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AP Courses and Exams

Advanced Placement and International Baccalaureate are two kinds of courses available to students. Colleges seem to place the two systems on equal levels, but it’s still important to be aware of the differences between the two. The AP program is aimed toward 9-12th graders, while the IB program is mainly for ages 16-19. There is an IB program, but students don’t have to commit to it. Instead, they have the option of taking individual IB courses, similar to how AP courses are taken. Examples of AP courses are AP Psychology, AP Calculus AB, and AP Seminar. Several IB subject groups are language acquisition and the arts.

So what are the pros and cons of taking an AP course?

Being extremely similar to courses at college during the first year, students will be more prepared. Known for their academic rigor, students will also be able to challenge themselves, acquiring new concepts and gaining skillsets along their learning journey. Passing an AP course also counts for college credit! This means that students won’t have to take that class in college, allowing them to save money and time. Earning top scores for AP classes contributes to creating a more competitive college application; passing these difficult courses is impressive and an academic achievement for any student.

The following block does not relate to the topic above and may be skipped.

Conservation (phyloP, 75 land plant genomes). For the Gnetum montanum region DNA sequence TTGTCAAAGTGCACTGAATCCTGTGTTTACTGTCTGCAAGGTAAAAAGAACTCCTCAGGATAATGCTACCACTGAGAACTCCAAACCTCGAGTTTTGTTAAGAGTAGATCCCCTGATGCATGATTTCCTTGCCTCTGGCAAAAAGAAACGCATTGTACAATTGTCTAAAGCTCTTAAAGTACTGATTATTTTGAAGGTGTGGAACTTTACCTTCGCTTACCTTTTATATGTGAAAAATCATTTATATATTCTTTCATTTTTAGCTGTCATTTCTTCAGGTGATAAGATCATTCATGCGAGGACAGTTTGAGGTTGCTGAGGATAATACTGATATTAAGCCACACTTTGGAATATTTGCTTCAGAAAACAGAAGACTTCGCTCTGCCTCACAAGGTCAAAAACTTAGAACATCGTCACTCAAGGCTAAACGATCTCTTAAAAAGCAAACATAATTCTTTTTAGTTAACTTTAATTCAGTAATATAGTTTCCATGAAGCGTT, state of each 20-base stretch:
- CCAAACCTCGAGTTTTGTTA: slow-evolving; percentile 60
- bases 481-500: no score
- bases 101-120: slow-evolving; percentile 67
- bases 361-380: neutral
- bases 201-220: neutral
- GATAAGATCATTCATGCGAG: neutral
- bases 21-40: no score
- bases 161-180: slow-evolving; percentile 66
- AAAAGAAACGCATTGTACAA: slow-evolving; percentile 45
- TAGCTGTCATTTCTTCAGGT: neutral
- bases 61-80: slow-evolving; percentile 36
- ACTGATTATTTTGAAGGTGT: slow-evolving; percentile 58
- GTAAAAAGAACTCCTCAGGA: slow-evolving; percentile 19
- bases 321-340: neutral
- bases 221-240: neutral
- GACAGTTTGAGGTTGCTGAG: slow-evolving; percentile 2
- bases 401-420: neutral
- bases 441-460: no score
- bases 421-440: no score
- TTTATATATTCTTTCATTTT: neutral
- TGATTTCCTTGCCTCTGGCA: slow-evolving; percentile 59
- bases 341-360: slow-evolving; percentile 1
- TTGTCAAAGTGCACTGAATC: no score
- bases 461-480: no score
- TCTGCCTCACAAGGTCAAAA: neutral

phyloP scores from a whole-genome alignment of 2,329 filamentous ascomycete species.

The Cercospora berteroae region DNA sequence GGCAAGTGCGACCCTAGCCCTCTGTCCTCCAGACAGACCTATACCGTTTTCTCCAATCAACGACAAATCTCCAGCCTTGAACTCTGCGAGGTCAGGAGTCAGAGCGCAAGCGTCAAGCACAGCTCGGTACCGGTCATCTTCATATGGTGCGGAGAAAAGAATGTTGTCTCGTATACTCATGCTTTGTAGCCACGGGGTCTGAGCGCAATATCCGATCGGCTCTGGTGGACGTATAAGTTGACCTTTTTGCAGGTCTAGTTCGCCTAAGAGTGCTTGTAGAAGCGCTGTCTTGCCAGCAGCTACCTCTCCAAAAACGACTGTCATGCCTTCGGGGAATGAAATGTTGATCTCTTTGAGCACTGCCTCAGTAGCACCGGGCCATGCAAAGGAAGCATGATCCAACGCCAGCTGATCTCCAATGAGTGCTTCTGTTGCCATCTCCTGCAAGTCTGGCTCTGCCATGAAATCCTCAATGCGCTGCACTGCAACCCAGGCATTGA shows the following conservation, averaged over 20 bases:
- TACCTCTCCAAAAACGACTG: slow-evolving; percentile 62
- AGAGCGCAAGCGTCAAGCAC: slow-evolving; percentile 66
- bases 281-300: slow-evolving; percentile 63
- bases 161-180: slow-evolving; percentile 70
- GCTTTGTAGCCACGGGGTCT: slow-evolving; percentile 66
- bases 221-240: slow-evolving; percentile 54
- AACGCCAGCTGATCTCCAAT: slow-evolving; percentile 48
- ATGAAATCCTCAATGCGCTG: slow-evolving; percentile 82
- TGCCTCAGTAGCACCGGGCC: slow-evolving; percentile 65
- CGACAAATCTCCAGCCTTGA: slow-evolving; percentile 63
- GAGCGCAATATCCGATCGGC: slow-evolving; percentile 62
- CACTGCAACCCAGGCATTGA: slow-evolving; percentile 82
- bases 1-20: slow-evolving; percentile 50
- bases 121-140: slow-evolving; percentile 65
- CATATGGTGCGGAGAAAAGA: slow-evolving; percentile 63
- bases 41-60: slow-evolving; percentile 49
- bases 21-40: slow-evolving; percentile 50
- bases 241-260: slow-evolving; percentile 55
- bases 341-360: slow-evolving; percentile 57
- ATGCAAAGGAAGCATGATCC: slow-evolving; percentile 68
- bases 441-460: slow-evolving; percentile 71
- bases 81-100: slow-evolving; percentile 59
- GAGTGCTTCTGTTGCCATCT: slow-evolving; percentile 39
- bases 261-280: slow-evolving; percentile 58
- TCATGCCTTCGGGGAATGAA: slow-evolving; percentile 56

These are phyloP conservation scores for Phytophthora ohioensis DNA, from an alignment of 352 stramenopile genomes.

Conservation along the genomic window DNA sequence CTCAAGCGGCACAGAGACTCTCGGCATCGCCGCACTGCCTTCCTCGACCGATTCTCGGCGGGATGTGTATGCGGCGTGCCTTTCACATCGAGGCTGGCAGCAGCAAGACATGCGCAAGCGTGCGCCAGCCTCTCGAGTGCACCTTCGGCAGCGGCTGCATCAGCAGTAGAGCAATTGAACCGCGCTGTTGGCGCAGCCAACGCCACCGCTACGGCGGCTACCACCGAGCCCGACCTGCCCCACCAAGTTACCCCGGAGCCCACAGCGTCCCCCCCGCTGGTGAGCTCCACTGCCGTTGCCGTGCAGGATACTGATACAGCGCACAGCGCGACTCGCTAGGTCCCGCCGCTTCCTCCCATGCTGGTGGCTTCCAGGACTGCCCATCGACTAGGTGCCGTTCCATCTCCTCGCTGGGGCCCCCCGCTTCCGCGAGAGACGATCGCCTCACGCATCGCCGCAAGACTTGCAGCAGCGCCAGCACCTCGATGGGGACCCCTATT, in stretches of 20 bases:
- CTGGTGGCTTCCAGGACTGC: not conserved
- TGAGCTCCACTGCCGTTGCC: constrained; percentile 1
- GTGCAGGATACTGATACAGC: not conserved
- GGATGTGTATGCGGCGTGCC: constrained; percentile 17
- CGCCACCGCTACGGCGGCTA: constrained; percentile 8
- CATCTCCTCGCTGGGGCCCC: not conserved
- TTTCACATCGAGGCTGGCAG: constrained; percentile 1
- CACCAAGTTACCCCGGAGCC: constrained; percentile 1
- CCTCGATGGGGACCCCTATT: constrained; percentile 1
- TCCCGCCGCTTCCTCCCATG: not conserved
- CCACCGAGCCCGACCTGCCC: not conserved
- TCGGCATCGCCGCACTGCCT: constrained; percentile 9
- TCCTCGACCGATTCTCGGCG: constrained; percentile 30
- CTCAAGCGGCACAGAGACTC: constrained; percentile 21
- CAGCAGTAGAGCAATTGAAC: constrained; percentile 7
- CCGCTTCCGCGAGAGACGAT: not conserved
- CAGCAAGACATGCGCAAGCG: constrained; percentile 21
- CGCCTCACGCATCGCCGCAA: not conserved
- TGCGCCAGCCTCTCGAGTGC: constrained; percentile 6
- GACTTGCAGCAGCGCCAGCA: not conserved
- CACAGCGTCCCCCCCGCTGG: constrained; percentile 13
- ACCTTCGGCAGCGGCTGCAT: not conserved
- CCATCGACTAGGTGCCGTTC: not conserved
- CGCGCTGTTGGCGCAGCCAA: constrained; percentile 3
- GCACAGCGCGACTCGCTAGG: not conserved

While academic rigor is listed above as a pro, it can also be seen as a con. APs are notorious for the massive amount of coursework that they come with. They’re meant to resemble college courses, and therefore, will be more numerous in assignments and more difficult in material. Students will need to find a balance between schoolwork, mental health, extracurriculars, and sufficient rest. At a listed price of $96 for each AP exam in 2022, taking AP courses is also quite pricey. Fee reductions, however, are available to qualifying students.

College Board, the organization that created the AP program, states that “any student who is academically ready for a challenge and is willing to put in the work should consider taking AP.” Worth adding on is “any student mentally ready”, as well. Before committing to an AP course and exam, students need to figure out their priorities, current situation, and ultimate goals.

Now that we have a general overview of APs, we’ll be covering common misconceptions about them in the next weekly BigBang Artwork article.

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